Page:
In year 2010 Fahal has been asked to contribute a chapter on Mycetoma in Bailey & Love text book of Surgery. This is great recognition.
Ahfad University

My relation with Ahfad goes back to the 1970s.
With late Dr. Yousif Bedri we worked together in the Philosophical Society and the Sudanese Society for the Advancement of Science.

Ahmed_Mohamed_El-Hassan_his_life_and_work (written by: Professor Ahmad Safi)


Professor Taha Ahmed Baasher

Professor Taha Ahmed Baasher Formerly Regional Advisor on Mental Health,World Health Organization Eastern Mediterranean Region Taha was born on 2 June 1922 in Sawakin, the historical Red Sea port in Sudan. He graduated from Kitchener School of Medicine, Khartoum, in 1949 with Distinction and a prize in anatomy. He worked as a general practitioner in various parts of Sudan. He was then granted a scholarship to study psychiatry at the Maudsley. In 1972 he was elected Fellow of the Royal College of Psychiatrists. At the age of 35, Taha became Director of Mental Health, Ministry of Health, Sudan (1957-1972), succeeding the late Professor El-Tigani El-Mahi, the father of psychiatry in Black Africa. In 1960, Taha established a walk-in psychiatric outpatient clinic in Khartoum North. Between 1960 and 1968 he extended mental health services in Sudan, establishing four regional units. Against strong resistance by some senior clinicians from other disciplines, he managed, in 1965, to establish a psychiatric unit within Khartoum General (Teaching) Hospital, which became one of the World Health Organization’s (WHO) collaborative research centres. In 1969, Taha became Minister of Health. He established El-Tigani El-Mahi Psychiatric Hospital in Omdurman, Khartoum province. Under his leadership Khartoum hosted the World Psychiatric Association Symposium 1966, and the Pan African Psychiatric Conference 1970. The WHO acknowledged his pioneering work that led to the notable achievement of winning cooperation of Islamic faith healers in Sudan, making it possible for people with mental illness to access the modern psychiatric services. As regional advisor on mental health (1972-82) he helped the 21 countries in WHO Eastern Mediterranean Region to develop their national mental health programmes. In 1985, he was invited by the University of Khartoum to take the chair in psychiatry, the post he held until 2007. In 1992, he chaired the council that established the Red Sea University in Eastern Sudan. Taha’s contributions were varied and vast. He was Vice President of the World Federation for Mental Health, member of the Executive Committee of the History of Psychiatry and the World Psychiatric Association, President of the Sudan Psychiatric Association and Secretary General of the Sudan Medical Association (now Sudanese Doctors’ Union). He was a member of the editorial board of the Drug and Alcohol Dependence journal, founding member of the Arab Board of Psychiatry, founding member of the Board of the Saudi Arabian DPM (1975) and winner of Arab Ministers’ of Health Prize for Outstanding Achievements (1985). In 1964, in his capacity as Secretary General for the Sudanese Doctors’ Union, he played a pivotal role in the October Revolution that toppled the military dictatorship. The popular forces elected him Secretary for the Trade Union Front that led the transition to full democracy. Taha passed away on 15 June 2008, during treatment in Geneva, and was buried in Khartoum. He is survived by his wife, Saydah, a practising consultant paediatrician, a son, Dr Rashid, and two daughters, Rawya and Ruaa. May God bless his soul.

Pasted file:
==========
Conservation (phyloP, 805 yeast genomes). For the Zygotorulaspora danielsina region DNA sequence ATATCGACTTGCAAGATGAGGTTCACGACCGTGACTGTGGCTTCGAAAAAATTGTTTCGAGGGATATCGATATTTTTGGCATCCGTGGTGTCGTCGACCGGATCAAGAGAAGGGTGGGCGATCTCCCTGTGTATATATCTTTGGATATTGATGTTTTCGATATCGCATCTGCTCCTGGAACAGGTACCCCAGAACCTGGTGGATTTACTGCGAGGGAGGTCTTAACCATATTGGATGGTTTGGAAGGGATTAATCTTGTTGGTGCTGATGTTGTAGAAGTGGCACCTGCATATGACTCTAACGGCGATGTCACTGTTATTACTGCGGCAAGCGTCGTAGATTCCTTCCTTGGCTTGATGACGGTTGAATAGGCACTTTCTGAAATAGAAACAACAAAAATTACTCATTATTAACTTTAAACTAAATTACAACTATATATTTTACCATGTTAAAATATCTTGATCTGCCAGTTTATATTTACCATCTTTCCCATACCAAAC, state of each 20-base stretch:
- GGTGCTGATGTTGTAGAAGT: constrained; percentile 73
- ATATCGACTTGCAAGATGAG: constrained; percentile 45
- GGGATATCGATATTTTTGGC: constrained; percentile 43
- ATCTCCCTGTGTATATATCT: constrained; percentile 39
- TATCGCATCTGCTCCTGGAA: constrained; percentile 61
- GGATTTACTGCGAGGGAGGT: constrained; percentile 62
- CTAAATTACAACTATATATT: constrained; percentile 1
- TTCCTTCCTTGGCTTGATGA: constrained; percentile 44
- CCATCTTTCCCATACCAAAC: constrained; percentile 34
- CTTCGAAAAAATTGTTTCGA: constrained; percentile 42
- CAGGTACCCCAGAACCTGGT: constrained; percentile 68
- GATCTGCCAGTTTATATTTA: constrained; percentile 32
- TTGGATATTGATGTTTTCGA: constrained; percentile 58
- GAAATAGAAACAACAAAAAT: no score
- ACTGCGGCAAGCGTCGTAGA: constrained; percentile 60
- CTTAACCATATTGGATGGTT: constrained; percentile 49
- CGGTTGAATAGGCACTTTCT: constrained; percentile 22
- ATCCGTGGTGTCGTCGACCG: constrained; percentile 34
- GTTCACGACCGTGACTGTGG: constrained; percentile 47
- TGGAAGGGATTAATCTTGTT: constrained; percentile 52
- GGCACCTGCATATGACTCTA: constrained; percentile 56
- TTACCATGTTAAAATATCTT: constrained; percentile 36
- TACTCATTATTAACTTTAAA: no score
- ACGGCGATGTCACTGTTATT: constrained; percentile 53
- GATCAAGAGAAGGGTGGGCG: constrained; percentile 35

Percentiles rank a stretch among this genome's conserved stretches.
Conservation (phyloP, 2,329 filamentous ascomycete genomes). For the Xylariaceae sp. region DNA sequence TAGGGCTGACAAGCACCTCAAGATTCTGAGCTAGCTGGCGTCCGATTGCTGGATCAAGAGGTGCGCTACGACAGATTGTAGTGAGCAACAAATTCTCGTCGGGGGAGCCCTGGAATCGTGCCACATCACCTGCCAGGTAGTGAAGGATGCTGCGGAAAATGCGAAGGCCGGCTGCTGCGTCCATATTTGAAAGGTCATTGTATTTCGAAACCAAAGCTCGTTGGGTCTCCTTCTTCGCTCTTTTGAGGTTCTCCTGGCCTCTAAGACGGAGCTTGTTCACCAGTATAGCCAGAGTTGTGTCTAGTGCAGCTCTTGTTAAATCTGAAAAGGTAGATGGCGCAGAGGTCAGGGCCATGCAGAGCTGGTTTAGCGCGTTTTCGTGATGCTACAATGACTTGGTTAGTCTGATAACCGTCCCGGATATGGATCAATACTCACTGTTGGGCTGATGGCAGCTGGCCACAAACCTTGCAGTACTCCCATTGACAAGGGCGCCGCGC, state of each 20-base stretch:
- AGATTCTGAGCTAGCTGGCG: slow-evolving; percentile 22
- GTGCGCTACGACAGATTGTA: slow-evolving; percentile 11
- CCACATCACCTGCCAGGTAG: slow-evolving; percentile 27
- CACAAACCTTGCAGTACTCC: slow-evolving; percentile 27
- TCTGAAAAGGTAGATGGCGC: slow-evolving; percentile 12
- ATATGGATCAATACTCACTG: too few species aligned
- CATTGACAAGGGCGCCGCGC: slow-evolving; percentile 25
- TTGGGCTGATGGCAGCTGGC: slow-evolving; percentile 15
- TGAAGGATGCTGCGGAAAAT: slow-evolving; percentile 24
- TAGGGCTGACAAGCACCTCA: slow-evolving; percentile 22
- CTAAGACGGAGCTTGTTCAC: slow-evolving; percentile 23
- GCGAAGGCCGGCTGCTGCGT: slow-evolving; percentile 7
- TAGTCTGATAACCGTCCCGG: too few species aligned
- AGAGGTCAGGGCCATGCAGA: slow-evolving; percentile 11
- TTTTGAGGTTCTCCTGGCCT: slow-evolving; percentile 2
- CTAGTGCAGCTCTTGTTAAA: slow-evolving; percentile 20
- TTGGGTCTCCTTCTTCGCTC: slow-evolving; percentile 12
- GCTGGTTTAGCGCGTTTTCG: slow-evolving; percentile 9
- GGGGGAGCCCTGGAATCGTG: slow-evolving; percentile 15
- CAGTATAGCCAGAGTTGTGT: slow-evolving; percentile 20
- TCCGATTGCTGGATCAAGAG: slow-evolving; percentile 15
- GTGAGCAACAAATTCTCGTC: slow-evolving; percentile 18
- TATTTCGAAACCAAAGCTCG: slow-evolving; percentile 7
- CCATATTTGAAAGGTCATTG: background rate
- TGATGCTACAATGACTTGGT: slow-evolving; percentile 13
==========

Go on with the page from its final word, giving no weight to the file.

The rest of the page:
Ahmed Sirag